The copy that lives on hardcover book jacket-flaps, or on the backs of soft-cover books, is essentially (besides word-of-mouth) what gets a customer to buy a book they are browsing in a book store. In 300-500 words, this is the publisher’s opportunity at marketing a book to the reader. There are editors that have the primary job of writing book jacket copy all day. They need to be witty, thoughtful, and creative in order to get you to buy their book. But what happens when this book jacket copy lives on websites such as amazon.com and barnesandnoble.com? How does that jacket-flap copy translate to the web?
Promediacorp was contracted to do SEO training for the editorial group of a publishing company. Our challenge was to teach these editors – who have English and writing and journalism degrees, and several years experience writing for print – to learn to adapt their writing styles to the web.
We first pointed out the obvious – search engines are not human. Google does not understand metaphor, sarcasm, analogies, and cannot infer meaning from them. We all know the importance of keywords and keyword research. Unless you specifically place keywords on your web page describing your web page, Google won’t always understand what it’s about. But – on the other hand – one of the first rules of SEO copywriting is to write for humans first, and search engines second. In other words, don’t dumb down your copy for Google’s sake.
Let’s go through an example.
We have a book called “How to Booze: Exquisite Cocktails and Unsound Advice“. The jacket-flap copy reads like this:
There is a perfect drink for every situation. So what should you drink tonight? It depends…
Are you stalking your ex? Try a pisco sour.
Drowning out the ticking of your biological clock? A bee’s knees will do.
Spoiling for a vicious brawl with your dearest loved ones? A tipperary helps you get there.
Sinking into debauchery underneath the mistletoe at your boss’s holiday party? A presbyterian, what else?
How to Booze has all the answers on what to drink when. Armed with nearly one hundred iconic recipes, useful facts on technique and ingredients, and more than enough advice to get you into trouble, you will now know just the right drink for the occasion and how to prepare it like a professional.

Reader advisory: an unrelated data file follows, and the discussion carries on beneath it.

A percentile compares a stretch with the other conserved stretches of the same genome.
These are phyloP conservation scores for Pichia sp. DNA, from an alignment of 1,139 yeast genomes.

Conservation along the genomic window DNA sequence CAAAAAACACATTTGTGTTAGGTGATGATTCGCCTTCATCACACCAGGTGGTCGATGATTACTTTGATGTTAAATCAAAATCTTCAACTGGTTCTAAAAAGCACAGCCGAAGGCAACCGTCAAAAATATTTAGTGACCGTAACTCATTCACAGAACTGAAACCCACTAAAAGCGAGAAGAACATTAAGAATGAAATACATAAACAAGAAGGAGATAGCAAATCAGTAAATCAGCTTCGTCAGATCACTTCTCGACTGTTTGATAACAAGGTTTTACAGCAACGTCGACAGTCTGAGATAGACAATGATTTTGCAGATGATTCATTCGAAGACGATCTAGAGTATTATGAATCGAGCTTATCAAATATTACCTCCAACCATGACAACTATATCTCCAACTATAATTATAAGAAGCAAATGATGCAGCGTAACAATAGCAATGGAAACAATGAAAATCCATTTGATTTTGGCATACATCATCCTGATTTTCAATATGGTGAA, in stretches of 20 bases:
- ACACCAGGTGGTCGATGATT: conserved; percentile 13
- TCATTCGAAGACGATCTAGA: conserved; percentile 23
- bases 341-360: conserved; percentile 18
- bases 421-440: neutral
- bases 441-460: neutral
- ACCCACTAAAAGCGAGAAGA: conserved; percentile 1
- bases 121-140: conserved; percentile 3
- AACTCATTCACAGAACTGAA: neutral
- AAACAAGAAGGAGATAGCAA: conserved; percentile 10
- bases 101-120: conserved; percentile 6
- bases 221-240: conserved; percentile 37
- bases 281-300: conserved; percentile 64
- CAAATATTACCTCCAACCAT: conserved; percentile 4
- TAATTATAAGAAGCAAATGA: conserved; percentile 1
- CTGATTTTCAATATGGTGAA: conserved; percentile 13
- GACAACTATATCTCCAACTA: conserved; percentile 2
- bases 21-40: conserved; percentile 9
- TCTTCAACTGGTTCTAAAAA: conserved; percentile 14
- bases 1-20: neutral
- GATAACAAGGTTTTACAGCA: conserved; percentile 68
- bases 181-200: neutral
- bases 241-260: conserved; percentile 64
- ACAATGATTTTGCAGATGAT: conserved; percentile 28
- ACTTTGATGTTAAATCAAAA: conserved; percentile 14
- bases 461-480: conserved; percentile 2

It’s very cute. I get the allegories.
But what is this book about? It’s a how-to guide on mixing cocktails and alcoholic drinks. But for the search engines, there does not seem to be a clear theme to this book. What does stalking your ex have to do with a bees knees or debauchery underneath the mistletoe? A better strategy here might be to include words such as “drinking”, “cocktails”, “cocktail recipes” “bar-tending”, none of which are included in the copy. If you are looking for a book on bar-tending or mixing cocktails, you may not immediately find it on Amazon or Barnes and Nobles online because the book does not match the keyword query.
I’m absolutely not saying to stuff the important keywords throughout the copy. We always want to write first for the user experience, before writing for search engines. But it is possible to sprinkle in some of our core terms without compromising the quality and intent of this flap-jacket copy.
Here are my general tips for optimizing book jacket copy:
- Do the keyword research. What core terms will lead people to your book?
- Use variations of keywords where possible. Check out Promediacorp Suggester for some help.
- Your keywords should follow a general theme so Google can infer meaning from the copy (Google can perceive a connection between keyword proximity).
- Get the core keywords in the first few sentences.
Unfortunately, Google dictates the way we do business today which means we have no choice but to conform to Google guidelines if we want to be competitive online. And yes, a webpage’s structure and meta data (title tag, meta description) are very important components in helping a webpage rank in the SERPs, and you could argue that sites like Amazon place reviews, comments, and tons of other keyword-rich content on a page, taking the focus away from book jacket copy. That’s true, but, with thousands of sites out there pulling content, you never know where book jacket copy is going to live. That copy could stand alone on a webpage. And if getting a few keywords in there helps make a sale, then it’s a no-brainer.